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The Jewish Sabbath or Shabaat starts at sundown on Friday and finishes at sundown on Saturday. It's the most important day of the week and as we already saw downtown, shops and businesses closed well in advance of sundown as indeed did public transport. On Friday evening Jewish families sit down to what is definitely the most important meal of the week, the Shabaat dinner.
Via books and movies, I was familiar with the concept of this meal but in Jerusalem, thanks to the hospitality of VT member Gila Brand and her husband Haim, I experienced the real thing. Gila (bravely) extended an open invitation to VT members attending WorldMeet 2008 and eight of us ( including little Fossy ) accepted. So at this VT meet within a VT meet we got to have a truly delicious meal as well as a full explanation of all the rituals and traditions associated with the Shabaat dinner.
Haim began by reciting the blessing over the challah ( bread) and the wine and then we tucked in with Gila explaining the significance of some of the food we were eating. The meal started with apples dipped in honey and another short blessing which hoped for a sweet new year. Before the main course, we also ate figs, dates and pomegranates, all of these belonging to the seven fruits symbolising the land of Israel. Pomegranates are traditional for Rosh Hashanna, which is celebrated at the end of September and having looked for pomegranates to photograph since I'd arrived I was thrilled to finally get to taste one. Later in the meal Haim read a short piece from the bible in Hebrew and Gila gave us the English translation. We even attempted to sing some psalms which was a lot of fun.
This meal is all about family and we were delighted to meet Gila's mother-in law Mala and two of her sons Noah and Hanan. It was just as exhuberant and full of talk and laughter as I'd expected a Shabaat dinner to be. Especially tasty was the Kugel, a pudding made with batter and raisins. If we ask nicely Gila might include the recipe in the local customs section of her excellent Jerusalem page.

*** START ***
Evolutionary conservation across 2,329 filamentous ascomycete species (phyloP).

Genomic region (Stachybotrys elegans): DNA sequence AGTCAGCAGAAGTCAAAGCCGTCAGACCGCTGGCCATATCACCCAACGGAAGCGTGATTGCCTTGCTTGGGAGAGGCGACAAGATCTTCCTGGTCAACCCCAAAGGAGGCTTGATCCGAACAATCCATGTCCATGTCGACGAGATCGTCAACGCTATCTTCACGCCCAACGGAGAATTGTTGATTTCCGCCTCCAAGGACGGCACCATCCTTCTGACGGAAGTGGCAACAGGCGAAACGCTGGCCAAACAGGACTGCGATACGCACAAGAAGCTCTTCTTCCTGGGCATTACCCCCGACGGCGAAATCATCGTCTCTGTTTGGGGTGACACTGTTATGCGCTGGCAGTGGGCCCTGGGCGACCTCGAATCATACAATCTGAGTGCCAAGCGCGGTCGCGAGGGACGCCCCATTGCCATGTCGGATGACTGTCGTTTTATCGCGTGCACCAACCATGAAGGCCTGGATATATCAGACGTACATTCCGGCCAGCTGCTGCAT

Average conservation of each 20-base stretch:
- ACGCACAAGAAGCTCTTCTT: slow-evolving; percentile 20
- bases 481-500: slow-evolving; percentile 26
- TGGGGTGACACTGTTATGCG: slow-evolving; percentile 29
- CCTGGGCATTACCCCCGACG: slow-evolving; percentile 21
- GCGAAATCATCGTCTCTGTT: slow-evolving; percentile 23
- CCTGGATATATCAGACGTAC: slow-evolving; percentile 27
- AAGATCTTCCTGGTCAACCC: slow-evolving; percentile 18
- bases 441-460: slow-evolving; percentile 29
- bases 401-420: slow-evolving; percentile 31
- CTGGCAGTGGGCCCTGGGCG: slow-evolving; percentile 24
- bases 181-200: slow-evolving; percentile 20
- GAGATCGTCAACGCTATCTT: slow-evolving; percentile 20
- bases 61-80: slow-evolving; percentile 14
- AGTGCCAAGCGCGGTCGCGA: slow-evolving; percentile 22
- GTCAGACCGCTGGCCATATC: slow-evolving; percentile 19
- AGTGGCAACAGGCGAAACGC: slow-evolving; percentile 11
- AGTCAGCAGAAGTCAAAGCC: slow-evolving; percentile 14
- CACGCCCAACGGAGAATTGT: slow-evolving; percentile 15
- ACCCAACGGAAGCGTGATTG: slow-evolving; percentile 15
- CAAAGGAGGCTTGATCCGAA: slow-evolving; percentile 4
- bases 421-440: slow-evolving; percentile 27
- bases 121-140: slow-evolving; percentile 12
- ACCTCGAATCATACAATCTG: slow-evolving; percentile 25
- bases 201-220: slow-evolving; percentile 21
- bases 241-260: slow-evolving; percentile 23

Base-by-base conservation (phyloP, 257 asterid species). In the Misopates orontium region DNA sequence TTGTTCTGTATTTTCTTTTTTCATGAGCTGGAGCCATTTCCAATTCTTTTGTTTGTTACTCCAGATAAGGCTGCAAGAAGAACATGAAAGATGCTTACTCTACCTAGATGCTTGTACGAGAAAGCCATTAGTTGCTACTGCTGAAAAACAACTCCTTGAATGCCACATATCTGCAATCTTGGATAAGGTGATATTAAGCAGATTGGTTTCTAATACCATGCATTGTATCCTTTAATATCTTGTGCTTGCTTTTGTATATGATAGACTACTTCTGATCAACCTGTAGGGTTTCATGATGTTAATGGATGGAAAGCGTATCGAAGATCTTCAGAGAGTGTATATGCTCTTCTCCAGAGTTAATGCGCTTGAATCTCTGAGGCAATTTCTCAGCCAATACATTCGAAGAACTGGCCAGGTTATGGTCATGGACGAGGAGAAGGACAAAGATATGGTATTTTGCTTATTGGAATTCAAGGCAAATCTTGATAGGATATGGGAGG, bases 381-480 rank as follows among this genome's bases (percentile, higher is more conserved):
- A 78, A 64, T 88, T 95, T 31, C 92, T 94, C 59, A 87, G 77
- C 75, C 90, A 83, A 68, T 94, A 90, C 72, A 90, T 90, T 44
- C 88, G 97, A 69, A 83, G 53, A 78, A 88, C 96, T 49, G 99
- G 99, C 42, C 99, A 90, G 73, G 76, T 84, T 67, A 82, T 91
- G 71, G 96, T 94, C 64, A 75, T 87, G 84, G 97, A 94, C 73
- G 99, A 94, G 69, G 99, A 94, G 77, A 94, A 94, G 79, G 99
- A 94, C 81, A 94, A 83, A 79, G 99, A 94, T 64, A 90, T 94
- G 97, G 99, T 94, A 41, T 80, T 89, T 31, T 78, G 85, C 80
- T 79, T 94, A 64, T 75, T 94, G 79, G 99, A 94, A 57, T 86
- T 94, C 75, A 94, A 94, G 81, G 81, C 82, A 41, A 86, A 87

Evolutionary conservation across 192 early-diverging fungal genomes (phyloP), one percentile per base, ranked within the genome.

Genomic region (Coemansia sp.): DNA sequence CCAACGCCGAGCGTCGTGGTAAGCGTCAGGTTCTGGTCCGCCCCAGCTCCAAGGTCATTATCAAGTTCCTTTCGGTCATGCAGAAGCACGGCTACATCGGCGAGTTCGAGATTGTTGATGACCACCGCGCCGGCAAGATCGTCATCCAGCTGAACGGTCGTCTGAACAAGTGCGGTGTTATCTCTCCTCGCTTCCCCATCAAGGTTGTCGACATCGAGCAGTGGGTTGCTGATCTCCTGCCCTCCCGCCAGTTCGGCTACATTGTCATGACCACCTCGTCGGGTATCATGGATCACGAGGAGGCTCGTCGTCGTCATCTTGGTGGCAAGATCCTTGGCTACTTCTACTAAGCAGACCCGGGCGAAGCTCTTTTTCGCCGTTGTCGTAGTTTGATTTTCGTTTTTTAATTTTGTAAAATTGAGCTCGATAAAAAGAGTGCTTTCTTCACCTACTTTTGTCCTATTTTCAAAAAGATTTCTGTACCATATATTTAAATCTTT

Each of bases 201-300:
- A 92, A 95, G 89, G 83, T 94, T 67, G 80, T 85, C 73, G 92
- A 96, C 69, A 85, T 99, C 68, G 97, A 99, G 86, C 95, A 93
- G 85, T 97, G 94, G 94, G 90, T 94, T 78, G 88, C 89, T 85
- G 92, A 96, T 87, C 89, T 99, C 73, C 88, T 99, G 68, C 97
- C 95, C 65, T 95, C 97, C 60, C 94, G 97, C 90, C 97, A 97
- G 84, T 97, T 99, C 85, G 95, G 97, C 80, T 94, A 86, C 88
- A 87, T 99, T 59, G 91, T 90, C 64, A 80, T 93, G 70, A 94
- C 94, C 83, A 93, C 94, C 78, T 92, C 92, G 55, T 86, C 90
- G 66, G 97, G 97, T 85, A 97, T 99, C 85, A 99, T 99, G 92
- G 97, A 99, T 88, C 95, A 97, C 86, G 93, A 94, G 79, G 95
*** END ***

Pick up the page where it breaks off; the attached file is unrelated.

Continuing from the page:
I have taken information from several of Gila's tips to write this account of our Shabaat dinner and if you are thinking of visiting Jerusalem or just wanting to get an insider's view of this fascinating city, you will get all the information you need on her keenly observed pages.
Thank you Gila, Haim, Mala, Noah and Hanan for a great meal, great fun and a unique evening and insight into the Jewish and Israeli way of life.
Updated Dec 12, 2008
In Israel, it is not customary to tip taxi drivers. Always ask them to put on the meter when you get in, or settle on some price before you start out. Otherwise they will insist on some outrageous sum at the end of your ride.
Tips are customary only at the hairdressers (you give a few shekels to the person who washes your hair) and at restaurants. I think 10-15% of the bill is about right, if you get decent service.
Updated Jan 5, 2005
Martin S pointed out this to me on Ben Yehuda Street and I was pretty puzzled because at first glance I actually thought this young man was having his blood pressure taken. He is in fact taking part in a religious activity, particular to Jewish males which consists of wrapping straps with small boxes round their arm and head. These tiny boxes contain little strips of parchment with prayers on them and reciting these prayers among other things is hoped to hasten the coming of the Messiah. To the uninitiated it seems slightly bizarre but around central Jerusalem this is quite a common sight. In the Lonely Planet guide to Israel I got the following explanation: 'These (straps) are phylacteries or tefillin - tefillin shel yad is the strap wrapped round the arm and hand and tefillin shel rosh is placed round the head. Ths shel yad binds the arm, therefore the body and the shel rosh binds the mind. The purpose is to remind Jews that the mind, heart and body are to be used for good and not evil. Tefillin are traditionally worn by men during the morning service, except on Shabaat and holidays.' It certainly adds to the local colour on Ben Yehuda Street.
Updated Dec 12, 2008